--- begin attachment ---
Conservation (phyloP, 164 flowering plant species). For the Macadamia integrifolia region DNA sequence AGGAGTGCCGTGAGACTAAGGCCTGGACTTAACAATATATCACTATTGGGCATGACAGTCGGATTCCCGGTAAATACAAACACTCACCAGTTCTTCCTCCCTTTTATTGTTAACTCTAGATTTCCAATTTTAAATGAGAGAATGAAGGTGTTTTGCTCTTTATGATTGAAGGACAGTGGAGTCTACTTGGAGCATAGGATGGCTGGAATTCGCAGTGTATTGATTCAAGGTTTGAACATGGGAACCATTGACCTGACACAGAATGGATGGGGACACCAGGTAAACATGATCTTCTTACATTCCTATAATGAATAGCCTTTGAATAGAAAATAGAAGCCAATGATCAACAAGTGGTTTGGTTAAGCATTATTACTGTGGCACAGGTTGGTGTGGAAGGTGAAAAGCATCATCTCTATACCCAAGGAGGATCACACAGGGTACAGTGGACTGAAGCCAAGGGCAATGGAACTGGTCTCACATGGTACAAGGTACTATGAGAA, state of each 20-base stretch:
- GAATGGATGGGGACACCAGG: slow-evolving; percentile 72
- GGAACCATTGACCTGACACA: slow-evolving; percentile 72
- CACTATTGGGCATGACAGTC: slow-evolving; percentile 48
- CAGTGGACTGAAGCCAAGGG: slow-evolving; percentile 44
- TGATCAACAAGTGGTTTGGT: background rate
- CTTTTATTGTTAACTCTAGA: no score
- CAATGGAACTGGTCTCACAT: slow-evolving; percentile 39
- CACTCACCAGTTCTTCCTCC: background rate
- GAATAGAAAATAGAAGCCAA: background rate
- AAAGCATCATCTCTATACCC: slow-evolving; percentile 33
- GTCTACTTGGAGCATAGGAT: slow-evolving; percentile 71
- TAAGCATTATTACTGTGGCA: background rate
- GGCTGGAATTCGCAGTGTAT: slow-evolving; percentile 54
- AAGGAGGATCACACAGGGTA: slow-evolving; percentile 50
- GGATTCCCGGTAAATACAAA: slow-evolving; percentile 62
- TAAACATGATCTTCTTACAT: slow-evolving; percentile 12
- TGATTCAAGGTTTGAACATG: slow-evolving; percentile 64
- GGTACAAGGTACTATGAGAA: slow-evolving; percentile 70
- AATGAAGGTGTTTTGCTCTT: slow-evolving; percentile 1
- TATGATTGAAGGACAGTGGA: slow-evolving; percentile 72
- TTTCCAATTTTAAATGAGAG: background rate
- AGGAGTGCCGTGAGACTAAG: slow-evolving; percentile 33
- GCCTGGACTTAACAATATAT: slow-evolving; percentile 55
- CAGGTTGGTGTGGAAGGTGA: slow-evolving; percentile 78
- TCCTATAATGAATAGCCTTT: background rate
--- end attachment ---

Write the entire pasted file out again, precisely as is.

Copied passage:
Conservation (phyloP, 164 flowering plant species). For the Macadamia integrifolia region DNA sequence AGGAGTGCCGTGAGACTAAGGCCTGGACTTAACAATATATCACTATTGGGCATGACAGTCGGATTCCCGGTAAATACAAACACTCACCAGTTCTTCCTCCCTTTTATTGTTAACTCTAGATTTCCAATTTTAAATGAGAGAATGAAGGTGTTTTGCTCTTTATGATTGAAGGACAGTGGAGTCTACTTGGAGCATAGGATGGCTGGAATTCGCAGTGTATTGATTCAAGGTTTGAACATGGGAACCATTGACCTGACACAGAATGGATGGGGACACCAGGTAAACATGATCTTCTTACATTCCTATAATGAATAGCCTTTGAATAGAAAATAGAAGCCAATGATCAACAAGTGGTTTGGTTAAGCATTATTACTGTGGCACAGGTTGGTGTGGAAGGTGAAAAGCATCATCTCTATACCCAAGGAGGATCACACAGGGTACAGTGGACTGAAGCCAAGGGCAATGGAACTGGTCTCACATGGTACAAGGTACTATGAGAA, state of each 20-base stretch:
- GAATGGATGGGGACACCAGG: slow-evolving; percentile 72
- GGAACCATTGACCTGACACA: slow-evolving; percentile 72
- CACTATTGGGCATGACAGTC: slow-evolving; percentile 48
- CAGTGGACTGAAGCCAAGGG: slow-evolving; percentile 44
- TGATCAACAAGTGGTTTGGT: background rate
- CTTTTATTGTTAACTCTAGA: no score
- CAATGGAACTGGTCTCACAT: slow-evolving; percentile 39
- CACTCACCAGTTCTTCCTCC: background rate
- GAATAGAAAATAGAAGCCAA: background rate
- AAAGCATCATCTCTATACCC: slow-evolving; percentile 33
- GTCTACTTGGAGCATAGGAT: slow-evolving; percentile 71
- TAAGCATTATTACTGTGGCA: background rate
- GGCTGGAATTCGCAGTGTAT: slow-evolving; percentile 54
- AAGGAGGATCACACAGGGTA: slow-evolving; percentile 50
- GGATTCCCGGTAAATACAAA: slow-evolving; percentile 62
- TAAACATGATCTTCTTACAT: slow-evolving; percentile 12
- TGATTCAAGGTTTGAACATG: slow-evolving; percentile 64
- GGTACAAGGTACTATGAGAA: slow-evolving; percentile 70
- AATGAAGGTGTTTTGCTCTT: slow-evolving; percentile 1
- TATGATTGAAGGACAGTGGA: slow-evolving; percentile 72
- TTTCCAATTTTAAATGAGAG: background rate
- AGGAGTGCCGTGAGACTAAG: slow-evolving; percentile 33
- GCCTGGACTTAACAATATAT: slow-evolving; percentile 55
- CAGGTTGGTGTGGAAGGTGA: slow-evolving; percentile 78
- TCCTATAATGAATAGCCTTT: background rate